Further, a casing 24 surrounding the outer periphery wall of the outer cylinder 12 is provided, and disposed perpendicularly on a support bench 26 by way of a bearing (not shown). A projection 24a is formed on part of the inner periphery wall of the casing 24. The projection 24a engages with the filter plate 16 by way of a key portion 24b, for instance, and prevents the filter plate 16 from relatively rotating. A filter body 28 is fixed on the filter plate 16, and practically forms the bottom wall of the upright cylindrical space 18. The filter body 28 and the filter plate 16 are rotated together with the casing 24 around the axis of the upright cylindrical space 18 at a low speed by a motor 30, having a speed reducer directly connected to the casing 24. Finally, a through hole 34 which is drilled through the support bench 26, corresponds to a through hole 30 drilled through the bottom wall 24c of the casing 24, and communicates with the through hole 30 by way of a conduit portion 32. Each of the through holes 30 and 34 is connected to drain means which comprises a conduit 36, being connectable to a suction apparatus, and a cock 38. Moreover, a vibrator 40 is disposed on the support bench 26, whereby vibrating the whole production apparatus so as to eliminate uneven laminations in the fiber aggregate layer "F".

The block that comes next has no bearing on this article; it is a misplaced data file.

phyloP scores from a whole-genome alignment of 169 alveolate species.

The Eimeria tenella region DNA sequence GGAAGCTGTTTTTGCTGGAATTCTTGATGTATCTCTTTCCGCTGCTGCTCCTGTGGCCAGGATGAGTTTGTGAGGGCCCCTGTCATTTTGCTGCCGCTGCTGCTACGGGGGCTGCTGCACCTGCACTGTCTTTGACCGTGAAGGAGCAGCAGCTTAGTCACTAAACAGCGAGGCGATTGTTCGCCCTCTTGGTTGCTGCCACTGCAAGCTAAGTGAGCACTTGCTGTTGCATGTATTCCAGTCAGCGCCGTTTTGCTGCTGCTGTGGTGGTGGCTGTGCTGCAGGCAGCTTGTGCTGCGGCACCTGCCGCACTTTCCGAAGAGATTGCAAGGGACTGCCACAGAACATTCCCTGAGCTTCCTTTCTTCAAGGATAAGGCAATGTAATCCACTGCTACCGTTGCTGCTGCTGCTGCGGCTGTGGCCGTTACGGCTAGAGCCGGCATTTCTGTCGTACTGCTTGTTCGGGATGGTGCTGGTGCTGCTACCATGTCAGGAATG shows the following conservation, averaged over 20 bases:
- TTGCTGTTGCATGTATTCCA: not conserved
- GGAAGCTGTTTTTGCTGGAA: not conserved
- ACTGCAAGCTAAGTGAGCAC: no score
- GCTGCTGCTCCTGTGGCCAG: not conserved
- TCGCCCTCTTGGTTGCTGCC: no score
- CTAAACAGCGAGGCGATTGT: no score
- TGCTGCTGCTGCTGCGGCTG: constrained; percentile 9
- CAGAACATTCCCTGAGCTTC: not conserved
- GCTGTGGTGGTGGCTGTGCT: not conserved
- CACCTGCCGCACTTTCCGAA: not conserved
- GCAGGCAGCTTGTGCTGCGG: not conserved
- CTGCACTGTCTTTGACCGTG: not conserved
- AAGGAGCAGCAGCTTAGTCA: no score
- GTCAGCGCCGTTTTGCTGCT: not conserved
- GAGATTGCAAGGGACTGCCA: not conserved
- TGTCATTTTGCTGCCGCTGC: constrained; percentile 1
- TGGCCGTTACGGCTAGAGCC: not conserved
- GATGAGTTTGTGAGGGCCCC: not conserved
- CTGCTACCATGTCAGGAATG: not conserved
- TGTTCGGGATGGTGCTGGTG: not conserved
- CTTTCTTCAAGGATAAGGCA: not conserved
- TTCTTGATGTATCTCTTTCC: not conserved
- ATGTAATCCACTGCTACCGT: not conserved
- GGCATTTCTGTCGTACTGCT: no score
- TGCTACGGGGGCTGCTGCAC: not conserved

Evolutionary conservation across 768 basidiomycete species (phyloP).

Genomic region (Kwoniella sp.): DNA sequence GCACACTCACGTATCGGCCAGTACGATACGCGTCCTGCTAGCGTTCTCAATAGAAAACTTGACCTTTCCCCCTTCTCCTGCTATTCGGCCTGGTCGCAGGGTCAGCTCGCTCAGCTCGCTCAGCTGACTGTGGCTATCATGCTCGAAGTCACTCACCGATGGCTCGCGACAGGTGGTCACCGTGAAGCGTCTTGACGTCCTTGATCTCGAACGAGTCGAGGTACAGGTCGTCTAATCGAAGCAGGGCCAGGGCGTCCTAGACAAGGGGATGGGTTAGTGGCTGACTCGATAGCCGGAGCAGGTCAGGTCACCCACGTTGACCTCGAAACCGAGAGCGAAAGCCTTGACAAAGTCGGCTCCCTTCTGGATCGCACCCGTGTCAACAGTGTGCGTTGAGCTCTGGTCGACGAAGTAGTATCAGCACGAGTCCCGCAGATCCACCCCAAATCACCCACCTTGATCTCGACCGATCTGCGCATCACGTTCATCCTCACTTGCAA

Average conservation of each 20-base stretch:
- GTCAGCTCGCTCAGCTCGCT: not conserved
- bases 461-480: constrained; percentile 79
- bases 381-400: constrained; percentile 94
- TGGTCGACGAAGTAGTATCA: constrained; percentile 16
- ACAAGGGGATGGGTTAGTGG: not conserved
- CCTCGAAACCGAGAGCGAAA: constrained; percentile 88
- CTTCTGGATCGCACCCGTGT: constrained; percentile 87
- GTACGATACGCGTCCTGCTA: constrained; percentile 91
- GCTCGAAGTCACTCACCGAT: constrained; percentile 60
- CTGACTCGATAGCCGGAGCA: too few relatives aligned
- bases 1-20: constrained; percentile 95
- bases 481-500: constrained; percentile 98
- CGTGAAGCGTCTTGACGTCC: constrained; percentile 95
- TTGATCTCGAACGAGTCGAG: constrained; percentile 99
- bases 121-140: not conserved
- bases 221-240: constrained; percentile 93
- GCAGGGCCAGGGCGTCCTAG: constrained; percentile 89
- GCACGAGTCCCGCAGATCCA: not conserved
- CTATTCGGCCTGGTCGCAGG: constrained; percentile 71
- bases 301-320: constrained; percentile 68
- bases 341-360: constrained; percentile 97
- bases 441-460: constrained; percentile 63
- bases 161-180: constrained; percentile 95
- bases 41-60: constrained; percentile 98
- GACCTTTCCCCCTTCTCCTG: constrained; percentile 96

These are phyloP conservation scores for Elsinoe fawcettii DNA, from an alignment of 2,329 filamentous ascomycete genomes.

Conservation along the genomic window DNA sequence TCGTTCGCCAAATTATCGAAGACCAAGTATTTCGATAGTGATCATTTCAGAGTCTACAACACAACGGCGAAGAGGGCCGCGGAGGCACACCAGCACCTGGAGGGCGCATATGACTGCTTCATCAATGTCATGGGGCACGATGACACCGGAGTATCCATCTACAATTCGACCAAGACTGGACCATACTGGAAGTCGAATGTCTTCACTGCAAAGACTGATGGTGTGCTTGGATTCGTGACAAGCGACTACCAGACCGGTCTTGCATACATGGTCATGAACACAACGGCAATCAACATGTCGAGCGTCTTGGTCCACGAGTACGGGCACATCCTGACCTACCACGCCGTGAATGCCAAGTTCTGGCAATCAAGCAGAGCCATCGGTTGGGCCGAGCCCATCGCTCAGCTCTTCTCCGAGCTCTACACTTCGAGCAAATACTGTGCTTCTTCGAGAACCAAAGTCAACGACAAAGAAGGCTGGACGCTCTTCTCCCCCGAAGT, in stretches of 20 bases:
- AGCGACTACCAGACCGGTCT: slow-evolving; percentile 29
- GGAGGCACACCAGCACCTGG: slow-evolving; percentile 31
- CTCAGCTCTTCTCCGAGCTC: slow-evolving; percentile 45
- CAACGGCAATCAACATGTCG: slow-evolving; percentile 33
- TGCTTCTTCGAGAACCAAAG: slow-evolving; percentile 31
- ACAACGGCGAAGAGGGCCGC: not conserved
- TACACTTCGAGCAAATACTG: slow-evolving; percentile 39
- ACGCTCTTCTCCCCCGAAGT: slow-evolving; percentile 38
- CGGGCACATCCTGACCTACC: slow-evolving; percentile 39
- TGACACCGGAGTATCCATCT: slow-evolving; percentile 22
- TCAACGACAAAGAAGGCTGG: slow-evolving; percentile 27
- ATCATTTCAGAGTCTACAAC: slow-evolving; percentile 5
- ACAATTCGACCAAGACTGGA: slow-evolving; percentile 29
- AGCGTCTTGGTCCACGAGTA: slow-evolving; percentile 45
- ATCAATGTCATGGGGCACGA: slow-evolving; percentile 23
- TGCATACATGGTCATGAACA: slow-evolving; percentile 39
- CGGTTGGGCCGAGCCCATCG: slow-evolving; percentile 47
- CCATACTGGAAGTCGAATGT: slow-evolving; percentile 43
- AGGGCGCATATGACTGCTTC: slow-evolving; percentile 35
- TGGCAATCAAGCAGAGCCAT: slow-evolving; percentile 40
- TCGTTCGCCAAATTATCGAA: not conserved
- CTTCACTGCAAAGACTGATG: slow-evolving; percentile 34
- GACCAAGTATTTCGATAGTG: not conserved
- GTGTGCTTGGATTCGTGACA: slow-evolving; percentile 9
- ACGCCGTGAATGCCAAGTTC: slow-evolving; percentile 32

The thus arranged preferred embodiment of the fiber aggregate production apparatus according to this invention operates as follows. First of all, alumina short fibers free from the surface treatment were added to a dielectric fluid of carbon tetrachloride together with a trace amount of a nonionic surface active agent. The alumina short fibers had an average fiber diameter of approximately 3 μm and an average fiber length of 10 to 500 μm. The mixture was then stirred to obtain a fiber suspension in which the alumina fibers were dispersed. After generating electric fields of approximately 1 kv/cm in strength between each of the pairs of the positive and negative electrodes 20 and 22 in the fiber aggregate production apparatus, the fiber suspension was supplied into the upright cylindrical space 18 through the solution supply hole 10a.
The fibers supplied therein were polarized dielectrically in the dielectric fluid and oriented electrostatically in the peripheral tangent direction. Then, most of the oriented fibers were bridged to increase the masses thereof, and sedimented while maintaining the orientation in the peripheral tangent direction.